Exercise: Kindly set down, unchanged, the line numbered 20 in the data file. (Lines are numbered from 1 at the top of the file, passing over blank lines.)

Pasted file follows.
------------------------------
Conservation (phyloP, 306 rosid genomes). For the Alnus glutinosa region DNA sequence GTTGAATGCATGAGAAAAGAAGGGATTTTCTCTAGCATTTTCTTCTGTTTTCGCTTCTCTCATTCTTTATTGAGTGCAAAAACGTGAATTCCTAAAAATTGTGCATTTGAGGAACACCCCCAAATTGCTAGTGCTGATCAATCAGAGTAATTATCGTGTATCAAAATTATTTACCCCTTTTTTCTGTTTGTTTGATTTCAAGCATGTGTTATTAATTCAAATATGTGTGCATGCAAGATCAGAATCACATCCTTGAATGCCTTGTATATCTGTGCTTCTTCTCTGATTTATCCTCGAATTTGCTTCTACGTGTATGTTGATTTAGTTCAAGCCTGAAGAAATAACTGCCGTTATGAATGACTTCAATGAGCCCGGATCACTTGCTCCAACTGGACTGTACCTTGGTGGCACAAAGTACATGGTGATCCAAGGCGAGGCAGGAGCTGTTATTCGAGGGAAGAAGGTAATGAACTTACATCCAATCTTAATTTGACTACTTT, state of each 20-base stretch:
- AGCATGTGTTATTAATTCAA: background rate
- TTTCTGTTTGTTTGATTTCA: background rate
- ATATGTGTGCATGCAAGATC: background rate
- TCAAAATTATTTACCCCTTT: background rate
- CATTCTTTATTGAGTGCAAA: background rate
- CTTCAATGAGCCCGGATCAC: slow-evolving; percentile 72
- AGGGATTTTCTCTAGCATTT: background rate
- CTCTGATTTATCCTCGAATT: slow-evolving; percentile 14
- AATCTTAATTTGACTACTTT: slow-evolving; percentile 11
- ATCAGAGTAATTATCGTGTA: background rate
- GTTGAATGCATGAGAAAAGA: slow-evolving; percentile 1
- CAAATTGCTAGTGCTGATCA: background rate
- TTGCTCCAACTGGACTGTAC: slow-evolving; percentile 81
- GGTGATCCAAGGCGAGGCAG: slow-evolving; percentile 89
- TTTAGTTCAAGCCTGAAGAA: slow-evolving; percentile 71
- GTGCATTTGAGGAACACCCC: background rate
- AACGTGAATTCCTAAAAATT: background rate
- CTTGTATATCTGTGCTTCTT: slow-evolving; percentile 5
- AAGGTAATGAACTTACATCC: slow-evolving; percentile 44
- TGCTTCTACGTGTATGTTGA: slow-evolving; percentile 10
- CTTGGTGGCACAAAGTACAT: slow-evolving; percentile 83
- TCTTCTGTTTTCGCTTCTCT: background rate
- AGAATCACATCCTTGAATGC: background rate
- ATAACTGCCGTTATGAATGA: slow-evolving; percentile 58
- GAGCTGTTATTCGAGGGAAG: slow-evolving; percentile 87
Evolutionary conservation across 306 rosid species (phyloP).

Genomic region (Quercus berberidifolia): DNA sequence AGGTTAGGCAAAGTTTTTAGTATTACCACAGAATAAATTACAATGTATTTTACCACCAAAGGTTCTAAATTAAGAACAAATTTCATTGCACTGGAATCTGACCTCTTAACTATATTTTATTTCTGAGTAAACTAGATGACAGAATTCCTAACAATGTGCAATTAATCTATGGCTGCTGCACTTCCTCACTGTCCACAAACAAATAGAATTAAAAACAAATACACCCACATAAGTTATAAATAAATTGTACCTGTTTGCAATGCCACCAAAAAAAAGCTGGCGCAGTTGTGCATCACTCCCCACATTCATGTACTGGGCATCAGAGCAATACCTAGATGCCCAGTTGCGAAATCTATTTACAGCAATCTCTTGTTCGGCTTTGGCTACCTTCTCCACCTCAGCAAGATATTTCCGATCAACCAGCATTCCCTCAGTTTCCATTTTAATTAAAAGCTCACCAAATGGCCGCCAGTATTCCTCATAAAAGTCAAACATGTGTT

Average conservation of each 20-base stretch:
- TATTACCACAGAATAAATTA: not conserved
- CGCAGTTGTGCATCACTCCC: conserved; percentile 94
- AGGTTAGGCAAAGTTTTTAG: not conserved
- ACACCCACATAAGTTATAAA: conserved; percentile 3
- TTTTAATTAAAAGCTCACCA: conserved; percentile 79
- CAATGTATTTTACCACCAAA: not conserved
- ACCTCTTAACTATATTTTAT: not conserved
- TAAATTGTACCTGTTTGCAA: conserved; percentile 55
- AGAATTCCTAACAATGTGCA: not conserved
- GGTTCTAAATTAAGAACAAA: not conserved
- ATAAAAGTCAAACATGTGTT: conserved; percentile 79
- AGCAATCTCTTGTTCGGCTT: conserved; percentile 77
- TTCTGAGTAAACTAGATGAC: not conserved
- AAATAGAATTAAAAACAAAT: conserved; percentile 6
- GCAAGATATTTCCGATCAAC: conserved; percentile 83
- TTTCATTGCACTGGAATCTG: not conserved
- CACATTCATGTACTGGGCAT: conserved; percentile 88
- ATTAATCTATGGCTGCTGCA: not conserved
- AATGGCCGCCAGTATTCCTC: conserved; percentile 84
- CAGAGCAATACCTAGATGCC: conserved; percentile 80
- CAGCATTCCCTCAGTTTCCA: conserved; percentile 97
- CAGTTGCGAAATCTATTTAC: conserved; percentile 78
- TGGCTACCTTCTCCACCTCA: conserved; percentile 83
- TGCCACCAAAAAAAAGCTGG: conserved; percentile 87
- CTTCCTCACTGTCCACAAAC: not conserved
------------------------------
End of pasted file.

- AAGGTAATGAACTTACATCC: slow-evolving; percentile 44